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There has always been a stigma attached to life insurance and life insurance companies that they really will do all they can to get out of paying a life insurance claim. People really want, on some level, to believe life insurance companies really don’t pay out millions and billions in death benefits.

Probably the biggest point of concern is the contestability clause. During the first two years of a policy, upon presentation of a death claim, the company can essentially re-underwrite or at the very least review in depth their original underwriting. They can also dig further to see if there is any connection between the cause of death and an incorrectly answered question on the application. An example might be that you forgot or failed to mention seeing a doctor about chest pain. Those records were never sought during underwriting and therefore the whole issue of chest pain wasn’t underwritten. During the contestability period, if you died from some cardiac related issue, they would probably do a more thorough review to see if there was anything that you had talked to your doctor about or if you had been referred to a cardiologist.

If the information that comes up clearly indicates they would have declined the application, the death benefit could go unpaid and the premium paid would be returned to your beneficiary. If the information shows that you would have been approved, but at a higher rate, the death benefit would be paid minus the difference between what you should have been paying and what you actually paid.

There are agents out there that will suggest that just not mentioning an issue will be OK. After all, live two years and it is incontestable anyway. Run, don’t walk, from that agent. He is playing poker with your family’s future for the sake of his own personal gain on the sale.

So, are you obliged to divulge information that clearly is not asked for by the insurance company? The simple and honest answer is no! A great example of this is on the Genworth Life application concerning foreign travel. It asks “In the next two years do you intend to travel or reside outside of the United States for more than 4 consecutive weeks other than for vacation”.

It doesn’t ask about past foreign travel. It doesn’t ask about work related travel that lasts less than 4 consecutive weeks. It doesn’t ask about vacations at all. We have been over and over this question with Genworth underwriters and they mean for it to be answered exactly the way it is asked. Do they want to know that you work as a translator in Iraq 3 weeks out of every month? The honest answer is no and if they don’t ask and you die there, they can’t contest that issue. Do they care if you plan on vacationing for the next nine months in Africa or the middle East? The honest answer is no. They don’t ask about vacations. They even state that they aren’t asking about vacations.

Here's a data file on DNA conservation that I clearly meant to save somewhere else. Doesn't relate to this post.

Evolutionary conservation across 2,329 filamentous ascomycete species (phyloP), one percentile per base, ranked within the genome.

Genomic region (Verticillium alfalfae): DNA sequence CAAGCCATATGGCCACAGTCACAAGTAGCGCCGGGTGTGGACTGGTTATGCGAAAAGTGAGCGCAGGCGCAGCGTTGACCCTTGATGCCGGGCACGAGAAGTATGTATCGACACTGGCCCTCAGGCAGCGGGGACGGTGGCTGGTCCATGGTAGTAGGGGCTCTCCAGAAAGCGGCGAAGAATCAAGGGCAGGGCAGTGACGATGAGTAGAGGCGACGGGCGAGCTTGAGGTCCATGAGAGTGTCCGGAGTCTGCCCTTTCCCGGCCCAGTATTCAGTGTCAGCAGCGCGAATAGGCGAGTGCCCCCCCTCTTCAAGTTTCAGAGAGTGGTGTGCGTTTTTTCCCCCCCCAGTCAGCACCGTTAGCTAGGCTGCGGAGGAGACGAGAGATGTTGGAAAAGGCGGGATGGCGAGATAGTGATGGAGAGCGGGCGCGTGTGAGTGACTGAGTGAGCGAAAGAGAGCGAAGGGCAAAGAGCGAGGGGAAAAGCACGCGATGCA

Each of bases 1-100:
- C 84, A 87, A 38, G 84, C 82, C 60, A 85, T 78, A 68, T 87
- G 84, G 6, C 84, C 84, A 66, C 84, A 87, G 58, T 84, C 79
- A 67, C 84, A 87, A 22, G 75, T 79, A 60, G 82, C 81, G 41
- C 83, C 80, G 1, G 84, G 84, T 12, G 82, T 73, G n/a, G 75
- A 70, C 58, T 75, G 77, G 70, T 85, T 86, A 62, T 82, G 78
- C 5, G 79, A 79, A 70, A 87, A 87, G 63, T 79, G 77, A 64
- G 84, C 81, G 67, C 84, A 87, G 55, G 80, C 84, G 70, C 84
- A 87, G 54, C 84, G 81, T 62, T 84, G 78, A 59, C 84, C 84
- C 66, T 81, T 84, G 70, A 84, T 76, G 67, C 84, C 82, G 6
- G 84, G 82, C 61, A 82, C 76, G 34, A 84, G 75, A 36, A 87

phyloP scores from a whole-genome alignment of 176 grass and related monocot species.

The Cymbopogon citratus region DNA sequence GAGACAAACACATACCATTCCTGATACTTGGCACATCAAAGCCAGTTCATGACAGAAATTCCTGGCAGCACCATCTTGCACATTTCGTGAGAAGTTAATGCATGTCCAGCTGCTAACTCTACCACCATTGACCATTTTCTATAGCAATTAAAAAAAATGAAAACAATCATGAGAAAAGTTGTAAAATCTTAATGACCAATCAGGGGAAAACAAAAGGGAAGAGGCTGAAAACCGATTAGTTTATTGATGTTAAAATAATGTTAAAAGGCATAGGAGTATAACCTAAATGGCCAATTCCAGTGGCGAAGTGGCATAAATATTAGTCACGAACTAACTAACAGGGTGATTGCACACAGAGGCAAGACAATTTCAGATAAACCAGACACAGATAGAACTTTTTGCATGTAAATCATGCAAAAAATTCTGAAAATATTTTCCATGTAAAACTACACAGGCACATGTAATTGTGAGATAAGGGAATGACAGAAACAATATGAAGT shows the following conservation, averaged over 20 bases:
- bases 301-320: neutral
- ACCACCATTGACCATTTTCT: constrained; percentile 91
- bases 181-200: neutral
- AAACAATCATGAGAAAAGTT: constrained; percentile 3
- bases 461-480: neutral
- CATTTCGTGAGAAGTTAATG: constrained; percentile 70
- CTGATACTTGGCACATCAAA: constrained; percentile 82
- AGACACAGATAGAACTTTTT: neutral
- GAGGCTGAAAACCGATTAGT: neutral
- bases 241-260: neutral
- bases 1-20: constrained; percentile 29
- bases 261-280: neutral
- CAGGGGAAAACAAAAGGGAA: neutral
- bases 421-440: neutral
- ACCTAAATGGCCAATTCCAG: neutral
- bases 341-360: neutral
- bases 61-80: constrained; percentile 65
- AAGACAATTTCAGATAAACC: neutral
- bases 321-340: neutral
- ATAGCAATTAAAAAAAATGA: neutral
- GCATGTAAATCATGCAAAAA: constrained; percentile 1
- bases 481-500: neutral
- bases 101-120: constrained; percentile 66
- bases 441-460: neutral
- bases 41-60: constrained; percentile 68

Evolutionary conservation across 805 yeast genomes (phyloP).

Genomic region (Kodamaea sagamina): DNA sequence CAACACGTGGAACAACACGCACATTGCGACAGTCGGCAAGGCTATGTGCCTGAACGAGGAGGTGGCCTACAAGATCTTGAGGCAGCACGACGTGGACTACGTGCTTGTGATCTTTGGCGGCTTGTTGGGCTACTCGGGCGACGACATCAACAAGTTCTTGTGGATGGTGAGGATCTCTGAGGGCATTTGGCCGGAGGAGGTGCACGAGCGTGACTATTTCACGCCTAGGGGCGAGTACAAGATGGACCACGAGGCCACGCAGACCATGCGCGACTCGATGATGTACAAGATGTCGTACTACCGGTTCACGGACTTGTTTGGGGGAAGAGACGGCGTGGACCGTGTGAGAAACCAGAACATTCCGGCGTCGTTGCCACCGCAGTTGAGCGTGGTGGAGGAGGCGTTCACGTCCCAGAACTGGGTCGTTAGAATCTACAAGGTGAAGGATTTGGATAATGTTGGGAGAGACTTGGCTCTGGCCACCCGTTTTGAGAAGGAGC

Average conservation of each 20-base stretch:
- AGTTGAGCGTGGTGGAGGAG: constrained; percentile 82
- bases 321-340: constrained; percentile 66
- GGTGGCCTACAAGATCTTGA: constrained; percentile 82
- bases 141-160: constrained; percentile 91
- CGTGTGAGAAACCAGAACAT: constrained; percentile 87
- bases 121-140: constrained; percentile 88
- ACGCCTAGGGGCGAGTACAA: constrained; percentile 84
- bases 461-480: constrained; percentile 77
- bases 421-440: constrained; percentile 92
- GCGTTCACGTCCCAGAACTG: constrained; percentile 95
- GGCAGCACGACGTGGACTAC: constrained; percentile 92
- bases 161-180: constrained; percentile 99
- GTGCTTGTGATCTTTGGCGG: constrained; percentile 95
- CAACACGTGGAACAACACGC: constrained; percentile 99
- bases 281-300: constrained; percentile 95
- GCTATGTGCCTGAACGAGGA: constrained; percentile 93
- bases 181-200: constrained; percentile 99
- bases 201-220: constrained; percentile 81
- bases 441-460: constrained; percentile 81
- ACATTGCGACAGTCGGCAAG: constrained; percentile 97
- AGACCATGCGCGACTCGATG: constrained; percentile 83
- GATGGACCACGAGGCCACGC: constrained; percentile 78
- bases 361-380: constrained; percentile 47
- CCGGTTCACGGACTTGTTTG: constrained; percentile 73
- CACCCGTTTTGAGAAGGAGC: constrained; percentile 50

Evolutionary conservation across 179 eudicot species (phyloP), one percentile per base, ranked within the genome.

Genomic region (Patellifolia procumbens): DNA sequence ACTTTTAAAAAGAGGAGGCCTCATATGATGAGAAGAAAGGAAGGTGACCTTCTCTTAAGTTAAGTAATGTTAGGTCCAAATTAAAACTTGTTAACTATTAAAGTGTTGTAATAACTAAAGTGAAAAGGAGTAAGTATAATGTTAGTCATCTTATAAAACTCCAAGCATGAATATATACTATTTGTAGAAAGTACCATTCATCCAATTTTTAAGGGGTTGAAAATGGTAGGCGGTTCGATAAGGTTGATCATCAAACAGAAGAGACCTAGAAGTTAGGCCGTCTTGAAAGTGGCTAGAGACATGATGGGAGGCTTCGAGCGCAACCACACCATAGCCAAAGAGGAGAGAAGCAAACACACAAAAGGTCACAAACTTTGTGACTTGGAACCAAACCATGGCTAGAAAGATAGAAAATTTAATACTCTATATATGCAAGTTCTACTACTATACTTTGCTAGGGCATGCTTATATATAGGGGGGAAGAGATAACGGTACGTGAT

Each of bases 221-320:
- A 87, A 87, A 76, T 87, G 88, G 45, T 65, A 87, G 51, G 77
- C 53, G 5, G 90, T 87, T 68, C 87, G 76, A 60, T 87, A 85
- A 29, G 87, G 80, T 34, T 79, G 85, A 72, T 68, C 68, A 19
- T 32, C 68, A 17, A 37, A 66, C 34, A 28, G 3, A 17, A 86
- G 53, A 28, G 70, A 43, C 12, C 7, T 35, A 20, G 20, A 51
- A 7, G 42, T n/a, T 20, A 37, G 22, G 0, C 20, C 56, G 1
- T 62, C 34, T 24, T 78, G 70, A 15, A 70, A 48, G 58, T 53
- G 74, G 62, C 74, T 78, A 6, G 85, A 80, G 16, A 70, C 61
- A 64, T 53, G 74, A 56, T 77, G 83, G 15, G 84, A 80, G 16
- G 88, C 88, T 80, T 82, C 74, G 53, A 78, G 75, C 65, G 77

Are you withholding information by not admitting to something like your intention to vacation in less than stable areas of the world. The answer we have received from the bottom to the top of Genworth is no.

I was asked today to see if I could find someone who would write a new policy on someone that was going to skydive. It’s a one time thing, a birthday present, but they want to have life insurance that covers it. I reviewed about 20 company applications and they all ask about skydiving. Most ask about anything in the last 5 years or anything anticipated in the future. One company though asked, “Have you engaged in auto, motorcycle or boat racing, parachuting, skin or scuba diving, skydiving, hang gliding or any other hazardous avocation or hobby”. There is no question in the application about future intent or plans to skydive so this person can honestly answer the question no and because although they plan to they haven’t done it in the past. Not contestable.

These aren’t trick questions by companies. When they want to know about future plans, they ask. The same company asks their aviation question “Flown as a pilot, student pilot, or crew member, or intend to fly as such?”

Bottom line. Honest answers are always, always the way to go, but if they clearly don’t want to know a piece of information, don’t muddy the waters by giving it to them anyway.